For years, grantees have been encouraged to use a shared IRB in multi-site clinical trials as part of shared research networks at NCI, and it appears to increase efficiency without compromising protection. In early December 2014, NIH released a draft policy proposing that multi-site trials in the U.S. be required to use a single IRB. NCI has already conducted an analysis demonstrating that a single IRB decreases time and costs when compared to having individual IRB at each participating clinical site. To read and comment on the draft policy, click here. NIH is eliciting input until January 29, 2015. A commonly used model of joint IRB review is IRBshare, which according to its website “facilitates the sharing of full board approved documents between IRBs, accelerates the initial review process by enabling a temporary reliance between IRBs, and minimizes the need for all sites to conduct a full board review.” See the IRBshare website for details.
As we all know, comparative effectiveness research is smokin’ hot right now. We are all anxious to see what PCORI funding produces in the upcoming years. In December they unveiled PCOR-net, a highly innovative, clinical data sharing network. In a recent blog post, Dr. Francis Collins (who sits on PCORI Board of Governors) stated, “This initiative will provide an unprecedented opportunity to streamline clinical trials, empower patients, and build a solid foundation for personalized medicine.” He goes on:
“PCORnet will be made up of two types of data networks: Clinical Data Research Networks (CDRNs) and Patient-Powered Research Networks (PPRNs). CDRNs include academic health centers, community hospitals, health plans, inpatient and outpatient hospitals and providers, Veterans’ Administration clinics, pediatric hospitals and providers, private electronic health record companies, and many other health care groups. Utilizing electronic medical records, all of these organizations will build patient databases and a clinical trial infrastructure that can be accessed by researchers from many different organizations (including NIH), while protecting patient privacy and confidentiality.
“As the name suggests, PPRNs are patient-oriented groups united by a certain disease or condition. The successful groups receive support from PCORnet, and are charged with outreach, expanding networks of patients, and collecting standard patient data—all of which are critical for researchers looking to recruit volunteers for a clinical trial.”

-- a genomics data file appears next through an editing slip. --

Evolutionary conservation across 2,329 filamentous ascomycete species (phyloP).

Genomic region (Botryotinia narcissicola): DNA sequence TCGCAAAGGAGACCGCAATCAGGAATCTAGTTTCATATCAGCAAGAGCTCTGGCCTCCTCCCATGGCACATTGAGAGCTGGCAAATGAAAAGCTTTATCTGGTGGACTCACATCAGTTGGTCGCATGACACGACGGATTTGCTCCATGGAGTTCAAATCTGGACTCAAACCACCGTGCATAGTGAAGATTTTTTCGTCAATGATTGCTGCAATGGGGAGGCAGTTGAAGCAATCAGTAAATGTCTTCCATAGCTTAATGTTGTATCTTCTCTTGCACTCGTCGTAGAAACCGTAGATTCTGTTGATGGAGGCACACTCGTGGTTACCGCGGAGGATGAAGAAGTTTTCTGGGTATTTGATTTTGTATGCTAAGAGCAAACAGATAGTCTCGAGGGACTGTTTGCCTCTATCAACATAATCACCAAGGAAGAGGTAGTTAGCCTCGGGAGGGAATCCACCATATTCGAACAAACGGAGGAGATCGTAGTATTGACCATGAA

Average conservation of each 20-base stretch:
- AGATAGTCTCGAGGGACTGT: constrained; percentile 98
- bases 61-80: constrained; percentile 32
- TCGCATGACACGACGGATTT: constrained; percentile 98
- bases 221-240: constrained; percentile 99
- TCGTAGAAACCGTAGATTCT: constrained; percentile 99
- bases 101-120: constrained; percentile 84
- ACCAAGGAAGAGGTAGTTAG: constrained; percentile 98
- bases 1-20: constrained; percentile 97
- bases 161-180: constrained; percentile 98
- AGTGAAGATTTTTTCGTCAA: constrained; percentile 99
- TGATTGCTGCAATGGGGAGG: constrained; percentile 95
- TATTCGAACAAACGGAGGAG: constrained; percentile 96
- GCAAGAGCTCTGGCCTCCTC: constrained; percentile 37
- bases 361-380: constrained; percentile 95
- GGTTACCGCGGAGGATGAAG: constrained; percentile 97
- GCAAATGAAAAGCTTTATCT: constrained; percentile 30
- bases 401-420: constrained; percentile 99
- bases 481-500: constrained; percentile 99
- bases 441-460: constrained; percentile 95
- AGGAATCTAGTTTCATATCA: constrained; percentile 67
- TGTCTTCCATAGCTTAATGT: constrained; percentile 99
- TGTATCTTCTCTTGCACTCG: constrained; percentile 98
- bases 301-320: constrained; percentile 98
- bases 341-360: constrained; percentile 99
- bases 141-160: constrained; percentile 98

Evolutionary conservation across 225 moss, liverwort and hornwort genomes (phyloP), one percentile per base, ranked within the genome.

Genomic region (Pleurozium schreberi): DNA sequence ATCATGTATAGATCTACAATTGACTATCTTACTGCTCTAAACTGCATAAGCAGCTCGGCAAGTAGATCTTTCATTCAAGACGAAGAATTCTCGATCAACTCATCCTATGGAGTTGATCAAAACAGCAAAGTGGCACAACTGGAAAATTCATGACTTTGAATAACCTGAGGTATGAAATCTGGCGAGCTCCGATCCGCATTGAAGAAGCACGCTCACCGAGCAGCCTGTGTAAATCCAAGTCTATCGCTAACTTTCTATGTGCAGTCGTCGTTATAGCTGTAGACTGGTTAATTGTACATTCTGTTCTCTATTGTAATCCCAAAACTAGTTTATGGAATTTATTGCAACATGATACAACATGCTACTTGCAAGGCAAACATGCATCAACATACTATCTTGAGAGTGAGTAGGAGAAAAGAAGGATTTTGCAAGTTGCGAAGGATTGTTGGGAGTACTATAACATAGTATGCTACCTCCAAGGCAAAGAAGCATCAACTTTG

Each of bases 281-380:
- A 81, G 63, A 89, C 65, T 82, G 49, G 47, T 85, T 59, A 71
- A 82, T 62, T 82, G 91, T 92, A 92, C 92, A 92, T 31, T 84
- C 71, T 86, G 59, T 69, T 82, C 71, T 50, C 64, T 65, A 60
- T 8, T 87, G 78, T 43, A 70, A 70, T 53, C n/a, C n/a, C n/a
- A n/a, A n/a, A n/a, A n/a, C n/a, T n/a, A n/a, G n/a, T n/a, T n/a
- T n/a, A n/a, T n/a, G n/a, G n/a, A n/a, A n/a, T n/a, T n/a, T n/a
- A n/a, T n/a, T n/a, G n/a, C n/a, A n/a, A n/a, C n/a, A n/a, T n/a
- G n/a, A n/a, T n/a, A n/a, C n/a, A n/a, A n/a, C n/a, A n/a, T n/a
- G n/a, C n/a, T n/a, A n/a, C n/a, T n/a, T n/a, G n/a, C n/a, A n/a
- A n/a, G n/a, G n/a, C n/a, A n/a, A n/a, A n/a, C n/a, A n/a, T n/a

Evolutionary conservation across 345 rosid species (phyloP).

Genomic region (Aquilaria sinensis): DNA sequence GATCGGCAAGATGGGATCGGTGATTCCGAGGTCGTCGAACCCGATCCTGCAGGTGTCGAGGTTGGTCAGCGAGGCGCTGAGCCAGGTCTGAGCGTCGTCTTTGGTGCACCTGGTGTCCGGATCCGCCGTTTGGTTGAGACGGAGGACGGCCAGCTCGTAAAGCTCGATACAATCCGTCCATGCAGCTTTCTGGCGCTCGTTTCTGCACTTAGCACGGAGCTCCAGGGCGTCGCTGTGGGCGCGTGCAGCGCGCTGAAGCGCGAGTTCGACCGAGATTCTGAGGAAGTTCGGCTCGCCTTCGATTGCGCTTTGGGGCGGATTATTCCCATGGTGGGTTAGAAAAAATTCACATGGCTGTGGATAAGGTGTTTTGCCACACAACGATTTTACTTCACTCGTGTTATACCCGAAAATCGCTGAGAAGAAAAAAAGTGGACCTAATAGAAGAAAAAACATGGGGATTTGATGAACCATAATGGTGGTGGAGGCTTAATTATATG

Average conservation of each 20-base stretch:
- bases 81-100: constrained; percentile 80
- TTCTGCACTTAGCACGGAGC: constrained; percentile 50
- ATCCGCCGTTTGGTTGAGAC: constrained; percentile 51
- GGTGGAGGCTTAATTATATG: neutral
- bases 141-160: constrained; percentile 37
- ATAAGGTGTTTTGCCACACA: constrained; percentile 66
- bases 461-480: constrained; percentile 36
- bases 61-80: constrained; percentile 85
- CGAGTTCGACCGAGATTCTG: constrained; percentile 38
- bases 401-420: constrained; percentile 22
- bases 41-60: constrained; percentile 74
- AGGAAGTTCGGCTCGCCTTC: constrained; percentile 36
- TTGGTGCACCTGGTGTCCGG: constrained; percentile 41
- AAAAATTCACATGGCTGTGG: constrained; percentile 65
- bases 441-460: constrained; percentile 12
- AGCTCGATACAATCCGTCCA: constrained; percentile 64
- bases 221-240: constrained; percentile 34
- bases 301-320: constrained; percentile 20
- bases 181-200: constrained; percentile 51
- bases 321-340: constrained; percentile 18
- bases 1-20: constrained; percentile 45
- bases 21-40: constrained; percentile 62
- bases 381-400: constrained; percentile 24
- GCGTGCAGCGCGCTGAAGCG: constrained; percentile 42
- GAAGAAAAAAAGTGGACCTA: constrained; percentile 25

In December, PCORI distributed $93.5 million to 11 CDRNs and 18 PPRNs who will conduct pilot studies on data models over the next 18 months.
If successful, this single, overarching network has the potential to include over 100 million people across the US of all ages, ethnicities, and SES who have agreed to participate in clinical research.
Read the complete blog post here.
I remember not-so-fondly the government shutdown in 1995. I had just started my post-doc at NINDS — after four years in grad school I was flat broke, and horrified to learn I would be without a paycheck for a while. Today, with the midnight deadline looming and no FY11 budget on the horizon, government agencies prepare for another shutdown of the federal government. What does that mean for the Department of Health and Human Services? The only programs that will remain in operation are those that are necessary for the safety of life and the protection of property, or those funded through other sources.
The NIH operates a world-class Clinical Center where every patient is enrolled in a research protocol. While the 1443 studies currently running will remain in effect, no new patients will be enrolled. Of those studies, 60 are clinical trials for children with cancer. Reduced hospital staff will focus only on caring for patients already in the Clinical Center. No new studies will begin during a shutdown. NIH has eight studies ready to commence next week—four of them involve children, and two of those involve children with cancer. None of them will be initiated during a shutdown. For further information, read on:
U.S. DEPARTMENT OF HEALTH & HUMAN SERVICES
Contingency Plan One Page Summary
I. Services and programs that will remain operational.
Please list major services that will continue at the agency and identify the reason each is able to continue – either “other funding source” or “necessary for the safety of life and the protection of property”.
|NAME OF SERVICE/PROGRAM||REASON|
|Health care reform implementation (CCIIO)||Affordable Care Act funding|
|IHS direct clinical services||Safety of life|
|TANF, foster care grants, child support enforcement grants||Mandatory funding|
|Suicide prevention hotline||Safety of life|
|NIH direct clinical services & research protocols for current patients||Safety of life|
|FDA import monitoring||Safety of life|
|Medicare provider payments||Mandatory funding[i]|
|Medicaid payments to states, CHIP||Mandatory funding|
II. Services and programs that will be closed.
- New grants and ongoing technical assistance to Head Start centers will cease
- NIH Clinical Center will not take on additional patients nor begin new clinical trials.
- Technical support to local behavioral health services will cease
- No new service grants (e.g. Ryan White HIV/AIDS grantees)
- FDA review of new pharmaceuticals and medical devices
III. Key citizen services that will be impacted.
- Food & drug safety reporting – monitoring of negative drug interactions and some food safety inspections suspended
- Medicare services – services for beneficiaries, such as 1-800 Medicare, the Medicare and You handbook, and website updates could be limited, with longer hold and wait times.
- Medical research – NIH Clinical Center clinical trial recruitment shut down
- Total Agency Employees: 76,348
- Total Employees Furloughed: 47,693